The Catalyst Arts Movement is changing the way the diverse population of Dallas connects and thrives through the power of public art – one mural at a time. For Catalyst, the mission is simple: to inspire people to connect to art in order to ignite resilience and self-worth. Catalyst was founded by UCLA student, Cristina Girod ’17 and University of Texas at Austin student, Katherine Allen, ’18 in 2012 and quickly joined by SMU Meadows student, Angie Reisch ’18. While all three women have varied interests and are located across the country, they share a common goal of connecting the city of Dallas through art with the belief that we are all humans – we are all catalysts.
Catalyst has already started making a difference locally through their “Coffee and Creativity” program at the downtown J. Erik Jonsson Central library. The program, which was implemented in March 2014 in partnership with the library’s existing Homeless Engagement Initiative, caters to the library’s homeless customers. “Coffee and Creativity” is aimed at opening up dialogue between library staff, patrons of the library, and the homeless population by using open art classes as a common platform for the diverse groups to connect on. According to Allen, “Catalyst is a conversation starter. It is the recognition we can all make change if we find our voices.” The art classes are a testament to that simple yet powerful notion; they have established a community that not only recognizes the homeless population’s existence but also values and cares for them.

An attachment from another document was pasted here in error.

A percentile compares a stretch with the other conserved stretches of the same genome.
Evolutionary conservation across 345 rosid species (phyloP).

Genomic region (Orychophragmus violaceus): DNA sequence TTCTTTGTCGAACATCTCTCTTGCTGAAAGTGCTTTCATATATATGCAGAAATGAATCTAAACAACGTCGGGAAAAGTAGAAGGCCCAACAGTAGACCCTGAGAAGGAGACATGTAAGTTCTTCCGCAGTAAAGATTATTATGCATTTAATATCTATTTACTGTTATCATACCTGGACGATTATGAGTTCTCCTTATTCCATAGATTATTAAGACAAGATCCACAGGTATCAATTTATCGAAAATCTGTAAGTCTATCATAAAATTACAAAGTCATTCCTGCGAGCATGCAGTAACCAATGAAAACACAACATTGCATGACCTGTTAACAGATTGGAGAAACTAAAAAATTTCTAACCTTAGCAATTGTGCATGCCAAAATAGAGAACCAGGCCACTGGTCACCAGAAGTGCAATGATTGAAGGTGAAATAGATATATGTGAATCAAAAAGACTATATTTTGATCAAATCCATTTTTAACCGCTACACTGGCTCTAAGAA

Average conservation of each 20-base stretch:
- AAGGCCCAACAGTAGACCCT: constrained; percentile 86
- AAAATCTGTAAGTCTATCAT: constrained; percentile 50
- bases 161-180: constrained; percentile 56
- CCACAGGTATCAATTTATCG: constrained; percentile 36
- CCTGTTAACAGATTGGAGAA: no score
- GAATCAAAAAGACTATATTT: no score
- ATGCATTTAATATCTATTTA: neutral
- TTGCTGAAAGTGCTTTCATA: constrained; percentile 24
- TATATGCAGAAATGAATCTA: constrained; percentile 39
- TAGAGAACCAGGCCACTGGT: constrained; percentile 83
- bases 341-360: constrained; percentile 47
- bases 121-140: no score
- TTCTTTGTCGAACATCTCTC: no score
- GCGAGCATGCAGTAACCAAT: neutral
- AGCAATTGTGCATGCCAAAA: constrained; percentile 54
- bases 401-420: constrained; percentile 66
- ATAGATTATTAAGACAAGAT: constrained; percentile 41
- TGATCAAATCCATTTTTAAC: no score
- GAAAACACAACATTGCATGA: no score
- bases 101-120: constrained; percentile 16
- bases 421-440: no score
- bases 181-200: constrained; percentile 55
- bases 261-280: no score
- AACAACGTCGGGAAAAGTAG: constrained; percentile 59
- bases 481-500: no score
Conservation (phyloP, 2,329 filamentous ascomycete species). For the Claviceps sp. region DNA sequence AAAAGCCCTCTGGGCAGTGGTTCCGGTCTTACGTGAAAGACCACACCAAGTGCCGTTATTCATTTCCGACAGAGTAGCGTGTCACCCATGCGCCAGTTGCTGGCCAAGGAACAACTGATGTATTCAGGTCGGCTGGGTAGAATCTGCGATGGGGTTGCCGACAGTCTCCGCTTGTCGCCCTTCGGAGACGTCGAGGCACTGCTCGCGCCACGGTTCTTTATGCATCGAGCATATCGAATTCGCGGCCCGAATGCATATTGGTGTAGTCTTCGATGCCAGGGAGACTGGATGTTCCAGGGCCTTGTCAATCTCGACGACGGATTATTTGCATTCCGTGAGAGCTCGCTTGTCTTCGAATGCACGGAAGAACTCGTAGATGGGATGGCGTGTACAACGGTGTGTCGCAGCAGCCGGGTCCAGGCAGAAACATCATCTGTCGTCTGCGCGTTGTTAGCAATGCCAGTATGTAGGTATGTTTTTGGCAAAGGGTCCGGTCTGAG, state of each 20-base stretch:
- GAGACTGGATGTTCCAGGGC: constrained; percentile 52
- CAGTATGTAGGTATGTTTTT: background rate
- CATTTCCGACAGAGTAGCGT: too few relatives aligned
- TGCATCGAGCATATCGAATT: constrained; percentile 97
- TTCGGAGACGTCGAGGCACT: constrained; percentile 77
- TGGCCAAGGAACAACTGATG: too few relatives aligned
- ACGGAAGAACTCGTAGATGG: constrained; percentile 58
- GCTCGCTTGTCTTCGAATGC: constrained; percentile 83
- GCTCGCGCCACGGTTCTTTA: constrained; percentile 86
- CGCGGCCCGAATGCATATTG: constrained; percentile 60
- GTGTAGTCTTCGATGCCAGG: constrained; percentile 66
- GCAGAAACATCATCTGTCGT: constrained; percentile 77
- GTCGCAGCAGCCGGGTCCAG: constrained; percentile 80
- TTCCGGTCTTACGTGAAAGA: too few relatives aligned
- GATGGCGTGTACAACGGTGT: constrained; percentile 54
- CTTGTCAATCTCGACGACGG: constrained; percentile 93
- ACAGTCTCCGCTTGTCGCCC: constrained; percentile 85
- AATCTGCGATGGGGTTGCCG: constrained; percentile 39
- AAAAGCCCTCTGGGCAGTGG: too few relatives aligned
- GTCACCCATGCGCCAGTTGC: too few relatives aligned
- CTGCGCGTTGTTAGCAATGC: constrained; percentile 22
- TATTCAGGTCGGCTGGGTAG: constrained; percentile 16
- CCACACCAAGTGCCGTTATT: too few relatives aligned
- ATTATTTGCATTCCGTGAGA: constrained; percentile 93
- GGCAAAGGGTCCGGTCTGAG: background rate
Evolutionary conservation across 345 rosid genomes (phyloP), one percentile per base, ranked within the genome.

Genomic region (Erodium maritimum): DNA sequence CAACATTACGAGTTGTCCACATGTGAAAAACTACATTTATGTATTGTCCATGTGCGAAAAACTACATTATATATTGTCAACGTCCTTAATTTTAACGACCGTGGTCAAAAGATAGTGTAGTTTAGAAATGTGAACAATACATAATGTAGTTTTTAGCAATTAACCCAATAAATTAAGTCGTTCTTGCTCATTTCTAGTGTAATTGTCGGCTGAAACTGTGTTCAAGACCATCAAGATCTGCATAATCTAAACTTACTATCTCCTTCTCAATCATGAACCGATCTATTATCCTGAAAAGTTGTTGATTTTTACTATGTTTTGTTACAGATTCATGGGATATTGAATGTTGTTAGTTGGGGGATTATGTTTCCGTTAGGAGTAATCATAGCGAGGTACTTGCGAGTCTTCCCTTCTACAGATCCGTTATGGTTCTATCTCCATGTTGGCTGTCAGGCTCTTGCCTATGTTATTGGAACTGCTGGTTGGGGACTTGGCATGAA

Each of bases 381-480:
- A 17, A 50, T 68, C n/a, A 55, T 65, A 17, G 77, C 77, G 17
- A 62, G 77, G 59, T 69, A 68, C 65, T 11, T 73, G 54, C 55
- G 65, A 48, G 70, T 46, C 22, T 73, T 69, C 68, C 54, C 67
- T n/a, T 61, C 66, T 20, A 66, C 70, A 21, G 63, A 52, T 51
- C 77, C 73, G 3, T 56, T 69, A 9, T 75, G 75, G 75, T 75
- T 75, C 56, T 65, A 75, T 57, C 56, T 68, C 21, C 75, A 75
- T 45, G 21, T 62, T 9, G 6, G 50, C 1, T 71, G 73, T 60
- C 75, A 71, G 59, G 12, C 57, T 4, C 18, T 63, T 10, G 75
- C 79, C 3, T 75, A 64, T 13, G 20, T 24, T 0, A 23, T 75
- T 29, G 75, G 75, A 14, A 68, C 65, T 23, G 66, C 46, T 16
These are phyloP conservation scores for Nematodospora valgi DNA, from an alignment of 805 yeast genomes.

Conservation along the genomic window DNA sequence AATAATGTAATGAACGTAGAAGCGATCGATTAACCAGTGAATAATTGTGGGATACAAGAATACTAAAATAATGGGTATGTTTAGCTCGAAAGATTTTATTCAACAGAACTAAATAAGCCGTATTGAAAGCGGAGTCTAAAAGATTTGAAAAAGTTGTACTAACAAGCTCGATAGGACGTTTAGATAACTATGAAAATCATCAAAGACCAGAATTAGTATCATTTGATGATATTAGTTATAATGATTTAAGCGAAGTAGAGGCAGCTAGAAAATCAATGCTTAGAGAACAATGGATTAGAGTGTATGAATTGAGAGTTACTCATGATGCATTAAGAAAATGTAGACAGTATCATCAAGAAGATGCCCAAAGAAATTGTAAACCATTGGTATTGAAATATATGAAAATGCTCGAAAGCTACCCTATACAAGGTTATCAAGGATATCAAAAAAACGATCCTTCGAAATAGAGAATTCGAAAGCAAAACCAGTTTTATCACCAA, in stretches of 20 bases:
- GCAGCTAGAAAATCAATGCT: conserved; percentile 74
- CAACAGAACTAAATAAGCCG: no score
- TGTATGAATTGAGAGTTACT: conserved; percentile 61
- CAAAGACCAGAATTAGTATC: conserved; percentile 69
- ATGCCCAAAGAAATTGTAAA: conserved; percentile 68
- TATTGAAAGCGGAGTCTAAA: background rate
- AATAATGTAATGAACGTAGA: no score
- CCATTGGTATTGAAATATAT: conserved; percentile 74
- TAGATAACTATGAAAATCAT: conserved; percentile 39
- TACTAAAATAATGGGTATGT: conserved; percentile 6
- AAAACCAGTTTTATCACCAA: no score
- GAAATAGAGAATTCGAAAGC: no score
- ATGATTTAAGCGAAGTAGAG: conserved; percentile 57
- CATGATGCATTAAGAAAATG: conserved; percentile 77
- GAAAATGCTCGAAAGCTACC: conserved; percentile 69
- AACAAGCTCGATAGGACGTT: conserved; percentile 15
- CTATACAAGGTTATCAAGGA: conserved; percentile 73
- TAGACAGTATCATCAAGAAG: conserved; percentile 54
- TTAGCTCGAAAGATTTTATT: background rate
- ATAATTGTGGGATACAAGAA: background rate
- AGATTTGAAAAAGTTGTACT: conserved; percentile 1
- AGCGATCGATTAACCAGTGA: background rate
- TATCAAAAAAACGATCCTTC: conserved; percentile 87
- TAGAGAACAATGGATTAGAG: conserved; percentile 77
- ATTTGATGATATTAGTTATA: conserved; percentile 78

While the “Coffee and Creativity” classes have been a success, the Catalyst Arts Movement is not content with just stopping there. In Summer 2015, Catalyst will be partnering with the creative innovators at Big Thought for the second annual Dallas City of Learning to create conversation among youth all over the city of Dallas and create murals based on what kids think makes Dallas theirs. This is really what Catalyst is all about, says Reisch: “creating social change and connecting people, one project and one voice at a time.” When asked what Catalyst means to her, Girod responded, “Catalyst means giving people space to view who they are and discovering who they want to be through art.” The Catalyst Arts Movement is doing exactly this and more with no intention of slowing down anytime soon.
Catalyst Arts Movement would like to thank the J. Erik Jonsson Dallas Public Library, Big Thought, and the Dallas City of Learning.